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The BBC's Sue LLoyd-Roberts
"They have a sophisticated attitude to sex"
 real 28k

Wednesday, 1 March, 2000, 15:58 GMT
Netherlands: Let's talk about sex
Dutch children:
Dutch children: "They are entitled to know about love and sexuality"
By Sue Lloyd-Roberts in Amsterdam

A liberal attitude towards sex education appears to be paying off for the people of the Netherlands.

Sex display in Amsterdam
Sex is on public display in Amsterdam
The country has the lowest rate of teenage pregnancy in Europe.

Dutch children are taught about sex from a young age, but opt to have sex at a later age than their European counterparts.

The visitor to Amsterdam could be forgiven for thinking that the Dutch are obsessed by sex.

It is everywhere and is readily available. Every fantasy is catered for.

Sex starts at school

Keighley: "Mother's tummy gets bigger ... then the baby comes out"
However, the Dutch would argue that it is this openness which proves that they have the habit under control.

The openness starts at primary school. One group of children has been studying the subject from the age of six.

Ashley is congratulated for her essay on reproduction. The illustrations alone might get a pupil in a primary school in Britain in trouble.

Keighley contributes with some authority as her mother has recently given birth.

"The mother's tummy gets bigger and bigger and then the baby comes out," she explains.

In case Keighley needs further explanation as to what has been going on at home, children's television cartoons leave nothing to the imagination.

She and her nine-year-old brother know exactly how their baby brother came to be and, in a country where it is legal for consenting 12 year olds to have sex, they are well aware of the consequences.

English 'prudish'

Magazines: Free condoms and sex advice
Magazines: Free condoms and sex advice
This attitude contrasts sharply with Britain, which has the highest number of teenage pregnancies - about 63 per 1,000 - in Europe.

At mealtimes, says Keighley's mother, Marta, the Dutch routinely discuss sex.

"At nine, 10, 11, they are entitled to know about love and sexuality because when they reach a certain age they will want to experiment and they must feel they have the freedom to discuss sex - even during supper," she says.

Lea and Moo, both aged 14, drop into a local newsagents on their way back from school.

Last week, their favourite magazine was giving out free condoms. This week, the publication focuses on sexual technique.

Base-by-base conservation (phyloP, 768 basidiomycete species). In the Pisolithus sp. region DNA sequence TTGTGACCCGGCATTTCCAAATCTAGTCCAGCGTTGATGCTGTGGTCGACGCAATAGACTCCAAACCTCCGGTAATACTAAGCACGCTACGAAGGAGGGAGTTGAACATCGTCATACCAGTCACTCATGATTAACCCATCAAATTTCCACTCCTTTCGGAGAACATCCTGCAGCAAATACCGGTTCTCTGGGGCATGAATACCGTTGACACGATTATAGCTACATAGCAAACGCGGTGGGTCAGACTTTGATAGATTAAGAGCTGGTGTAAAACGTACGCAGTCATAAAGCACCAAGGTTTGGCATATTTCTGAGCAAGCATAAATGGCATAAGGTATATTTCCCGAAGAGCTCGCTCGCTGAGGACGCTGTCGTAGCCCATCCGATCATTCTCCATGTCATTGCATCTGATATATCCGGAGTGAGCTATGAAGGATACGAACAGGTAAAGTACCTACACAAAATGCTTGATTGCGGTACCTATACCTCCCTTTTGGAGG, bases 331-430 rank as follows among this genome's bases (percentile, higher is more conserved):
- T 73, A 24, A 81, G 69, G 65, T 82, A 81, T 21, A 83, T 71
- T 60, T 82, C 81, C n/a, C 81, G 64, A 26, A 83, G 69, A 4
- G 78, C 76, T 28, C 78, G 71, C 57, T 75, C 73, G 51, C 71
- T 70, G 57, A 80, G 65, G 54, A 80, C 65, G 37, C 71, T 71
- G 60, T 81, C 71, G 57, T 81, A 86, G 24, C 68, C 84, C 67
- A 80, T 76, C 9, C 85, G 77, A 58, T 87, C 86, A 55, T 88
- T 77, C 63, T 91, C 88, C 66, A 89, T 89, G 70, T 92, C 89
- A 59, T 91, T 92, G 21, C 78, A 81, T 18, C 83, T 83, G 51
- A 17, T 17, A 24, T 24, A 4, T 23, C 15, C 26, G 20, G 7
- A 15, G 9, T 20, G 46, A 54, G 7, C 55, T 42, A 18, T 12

The English are prudish and can't talk about sex. We find it easy to talk about it, we're better educated and therefore better informed about the consequences of what we are doing

Dutch passer-by
And yet, extraordinarily, the Dutch have the lowest teenage pregnancy rate in Europe.

The average age for their first experience of sexual intercourse is 17, a year older than in Britain.

The Dutch attitude is sophisticated and scathing of their European neighbours.

"The English are prudish and can't talk about sex. We find it easy to talk about it, we're better educated and therefore better informed about the consequences of what we are doing," says one passer-by.

"If you have a baby when you're at school, then you can't complete your education which means you have no future - it mucks up your life," says another.

The Dutch would argue that the attitude is created not just by education, but the strong religious traditions, both Calvinist and Roman Catholic, practised in the country.

These religions along with close family ties are aspects of Dutch life which a British Government would find hard to legislate for.

Few benefits for single mums

Until recently, no government support for single mums
Until recently, there was no government support for single mums
However, benefits can be regulated by law and up until this year, the Dutch Government gave no support to a mother under the age of 18.

Sylvie Roop, who runs, Steady, a help centre for single mothers has fought for four years to get a 100-a-month payout for them.

I told her that a 16-year-old mother in London, for example, could get more than 200 a week in child and housing benefit.

"Here, they're not sensitive to the needs of young mothers - they think by giving such tiny allowances that they will stop teenage pregnancies," she says.

"The money they get now barely covers the cost of food and nappies."

Maybe the true difference is cultural. Biology lessons at Dutch secondary schools are often devoted to contraception.

It is hard to imagine a group of British school children treating a lesson like this with such serious attention to detail.

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See also:

18 Jan 00 |  Health
Boys red-faced over condoms
08 Feb 99 |  Health
Teens shy from sex advice
29 Aug 99 |  UK
Grandmother at 26
29 Dec 99 |  Health
Teenage pregnancies
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